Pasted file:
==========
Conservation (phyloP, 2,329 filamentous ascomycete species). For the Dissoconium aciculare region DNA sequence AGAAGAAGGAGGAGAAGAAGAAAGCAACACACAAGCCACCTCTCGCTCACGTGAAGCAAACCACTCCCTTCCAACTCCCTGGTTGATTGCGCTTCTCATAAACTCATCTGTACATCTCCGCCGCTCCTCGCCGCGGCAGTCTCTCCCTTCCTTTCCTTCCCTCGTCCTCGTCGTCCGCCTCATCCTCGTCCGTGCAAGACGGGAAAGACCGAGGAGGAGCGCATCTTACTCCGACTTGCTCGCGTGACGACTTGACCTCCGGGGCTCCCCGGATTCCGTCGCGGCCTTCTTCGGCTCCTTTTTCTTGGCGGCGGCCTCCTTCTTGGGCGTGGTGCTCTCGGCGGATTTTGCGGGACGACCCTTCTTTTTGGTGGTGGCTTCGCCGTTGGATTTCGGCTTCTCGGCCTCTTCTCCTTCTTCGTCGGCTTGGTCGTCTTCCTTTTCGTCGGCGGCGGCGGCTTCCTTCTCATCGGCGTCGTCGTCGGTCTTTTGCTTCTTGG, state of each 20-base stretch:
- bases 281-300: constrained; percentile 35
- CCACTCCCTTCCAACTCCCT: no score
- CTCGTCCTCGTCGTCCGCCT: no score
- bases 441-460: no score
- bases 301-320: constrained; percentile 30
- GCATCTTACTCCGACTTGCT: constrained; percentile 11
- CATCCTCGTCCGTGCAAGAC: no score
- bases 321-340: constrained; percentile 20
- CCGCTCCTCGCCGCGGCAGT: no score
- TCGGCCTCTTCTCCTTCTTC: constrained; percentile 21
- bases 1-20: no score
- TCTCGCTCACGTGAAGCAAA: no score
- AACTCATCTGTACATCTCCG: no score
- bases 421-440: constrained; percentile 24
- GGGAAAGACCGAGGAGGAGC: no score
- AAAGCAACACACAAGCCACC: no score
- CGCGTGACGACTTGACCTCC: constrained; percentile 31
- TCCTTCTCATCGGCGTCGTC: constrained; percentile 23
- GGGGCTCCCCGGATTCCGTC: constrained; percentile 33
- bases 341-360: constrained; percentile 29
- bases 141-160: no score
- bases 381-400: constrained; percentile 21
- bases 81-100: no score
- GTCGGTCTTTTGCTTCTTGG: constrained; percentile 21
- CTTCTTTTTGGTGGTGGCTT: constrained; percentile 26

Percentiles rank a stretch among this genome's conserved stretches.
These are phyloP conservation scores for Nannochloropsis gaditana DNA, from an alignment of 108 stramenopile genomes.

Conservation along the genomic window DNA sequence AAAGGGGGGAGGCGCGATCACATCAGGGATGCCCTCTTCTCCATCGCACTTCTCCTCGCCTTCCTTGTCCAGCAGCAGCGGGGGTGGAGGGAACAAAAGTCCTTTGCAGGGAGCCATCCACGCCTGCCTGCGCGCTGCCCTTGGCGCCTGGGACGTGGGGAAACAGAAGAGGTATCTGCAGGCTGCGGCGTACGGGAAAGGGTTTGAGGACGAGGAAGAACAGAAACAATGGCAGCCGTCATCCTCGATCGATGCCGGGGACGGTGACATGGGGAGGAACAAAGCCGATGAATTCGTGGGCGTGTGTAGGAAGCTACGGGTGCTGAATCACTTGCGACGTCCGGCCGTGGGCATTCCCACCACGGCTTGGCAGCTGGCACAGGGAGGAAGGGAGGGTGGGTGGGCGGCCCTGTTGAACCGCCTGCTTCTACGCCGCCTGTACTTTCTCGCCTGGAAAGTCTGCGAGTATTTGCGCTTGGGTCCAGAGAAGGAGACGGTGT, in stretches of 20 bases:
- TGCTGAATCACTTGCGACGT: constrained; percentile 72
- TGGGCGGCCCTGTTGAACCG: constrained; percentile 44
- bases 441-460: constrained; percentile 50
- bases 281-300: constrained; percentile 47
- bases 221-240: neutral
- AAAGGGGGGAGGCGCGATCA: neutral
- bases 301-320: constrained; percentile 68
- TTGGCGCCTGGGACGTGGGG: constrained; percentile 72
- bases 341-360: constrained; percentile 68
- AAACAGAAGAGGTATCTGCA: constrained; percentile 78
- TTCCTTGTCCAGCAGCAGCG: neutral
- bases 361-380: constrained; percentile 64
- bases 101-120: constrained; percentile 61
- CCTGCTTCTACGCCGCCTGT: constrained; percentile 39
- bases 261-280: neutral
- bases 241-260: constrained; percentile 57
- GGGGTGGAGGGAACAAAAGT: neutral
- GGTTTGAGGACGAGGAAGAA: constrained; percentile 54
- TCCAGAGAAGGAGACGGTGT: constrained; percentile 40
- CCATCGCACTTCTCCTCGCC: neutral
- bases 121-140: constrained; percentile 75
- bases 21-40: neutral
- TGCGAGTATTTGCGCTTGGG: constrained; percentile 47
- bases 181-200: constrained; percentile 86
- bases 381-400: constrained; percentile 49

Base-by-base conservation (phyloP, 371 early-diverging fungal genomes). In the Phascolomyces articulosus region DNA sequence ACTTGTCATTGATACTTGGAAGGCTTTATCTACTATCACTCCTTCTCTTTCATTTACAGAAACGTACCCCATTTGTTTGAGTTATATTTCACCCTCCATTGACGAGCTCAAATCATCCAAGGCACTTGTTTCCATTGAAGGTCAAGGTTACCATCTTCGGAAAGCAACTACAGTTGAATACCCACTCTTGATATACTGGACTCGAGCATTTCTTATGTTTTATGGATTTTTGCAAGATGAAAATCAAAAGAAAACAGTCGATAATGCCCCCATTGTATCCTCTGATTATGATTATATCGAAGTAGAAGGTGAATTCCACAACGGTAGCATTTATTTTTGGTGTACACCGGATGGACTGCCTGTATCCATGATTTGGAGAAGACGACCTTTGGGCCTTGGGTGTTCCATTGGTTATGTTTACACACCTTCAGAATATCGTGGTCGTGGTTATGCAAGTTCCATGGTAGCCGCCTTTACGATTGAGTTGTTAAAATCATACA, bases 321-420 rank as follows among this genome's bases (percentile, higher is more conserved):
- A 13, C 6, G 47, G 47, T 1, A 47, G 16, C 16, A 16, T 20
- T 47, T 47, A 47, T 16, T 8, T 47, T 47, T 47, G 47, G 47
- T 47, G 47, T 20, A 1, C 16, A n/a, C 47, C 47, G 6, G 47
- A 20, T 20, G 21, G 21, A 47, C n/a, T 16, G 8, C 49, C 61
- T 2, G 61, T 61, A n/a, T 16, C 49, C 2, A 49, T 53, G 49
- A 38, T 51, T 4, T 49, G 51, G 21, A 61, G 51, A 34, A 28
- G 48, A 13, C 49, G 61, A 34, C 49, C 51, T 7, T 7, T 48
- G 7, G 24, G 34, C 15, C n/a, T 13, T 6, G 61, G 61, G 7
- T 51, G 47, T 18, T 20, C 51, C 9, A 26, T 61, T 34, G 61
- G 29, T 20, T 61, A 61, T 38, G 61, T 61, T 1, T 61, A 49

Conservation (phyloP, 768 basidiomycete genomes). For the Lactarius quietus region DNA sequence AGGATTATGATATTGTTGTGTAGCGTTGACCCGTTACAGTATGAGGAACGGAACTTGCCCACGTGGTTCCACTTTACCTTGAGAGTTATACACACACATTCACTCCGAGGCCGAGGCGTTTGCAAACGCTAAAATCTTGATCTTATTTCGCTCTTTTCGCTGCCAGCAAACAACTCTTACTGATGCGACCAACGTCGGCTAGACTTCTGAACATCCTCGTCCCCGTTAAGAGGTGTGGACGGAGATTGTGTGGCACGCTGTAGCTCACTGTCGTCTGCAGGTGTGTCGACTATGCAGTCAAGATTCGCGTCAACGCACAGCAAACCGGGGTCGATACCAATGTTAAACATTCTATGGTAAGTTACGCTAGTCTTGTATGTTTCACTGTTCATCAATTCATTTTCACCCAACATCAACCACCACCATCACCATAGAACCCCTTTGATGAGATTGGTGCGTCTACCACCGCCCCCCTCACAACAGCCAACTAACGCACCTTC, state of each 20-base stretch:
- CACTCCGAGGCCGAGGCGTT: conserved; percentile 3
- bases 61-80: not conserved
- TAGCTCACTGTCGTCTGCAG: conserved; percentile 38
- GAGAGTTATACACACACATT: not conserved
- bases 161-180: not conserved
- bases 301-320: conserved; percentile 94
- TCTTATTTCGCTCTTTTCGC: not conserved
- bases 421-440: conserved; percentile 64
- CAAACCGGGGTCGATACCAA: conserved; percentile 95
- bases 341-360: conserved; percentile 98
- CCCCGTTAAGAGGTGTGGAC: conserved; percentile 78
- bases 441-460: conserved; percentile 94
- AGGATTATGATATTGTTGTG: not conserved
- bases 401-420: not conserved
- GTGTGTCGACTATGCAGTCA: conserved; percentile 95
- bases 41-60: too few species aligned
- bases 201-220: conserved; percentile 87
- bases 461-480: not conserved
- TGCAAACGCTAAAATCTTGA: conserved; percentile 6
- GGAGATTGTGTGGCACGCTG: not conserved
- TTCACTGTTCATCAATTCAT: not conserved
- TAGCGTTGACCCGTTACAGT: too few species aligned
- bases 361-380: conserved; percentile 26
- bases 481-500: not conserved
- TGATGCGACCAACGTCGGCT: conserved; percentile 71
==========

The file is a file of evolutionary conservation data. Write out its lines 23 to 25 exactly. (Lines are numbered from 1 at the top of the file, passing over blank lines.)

- bases 381-400: constrained; percentile 21
- bases 81-100: no score
- GTCGGTCTTTTGCTTCTTGG: constrained; percentile 21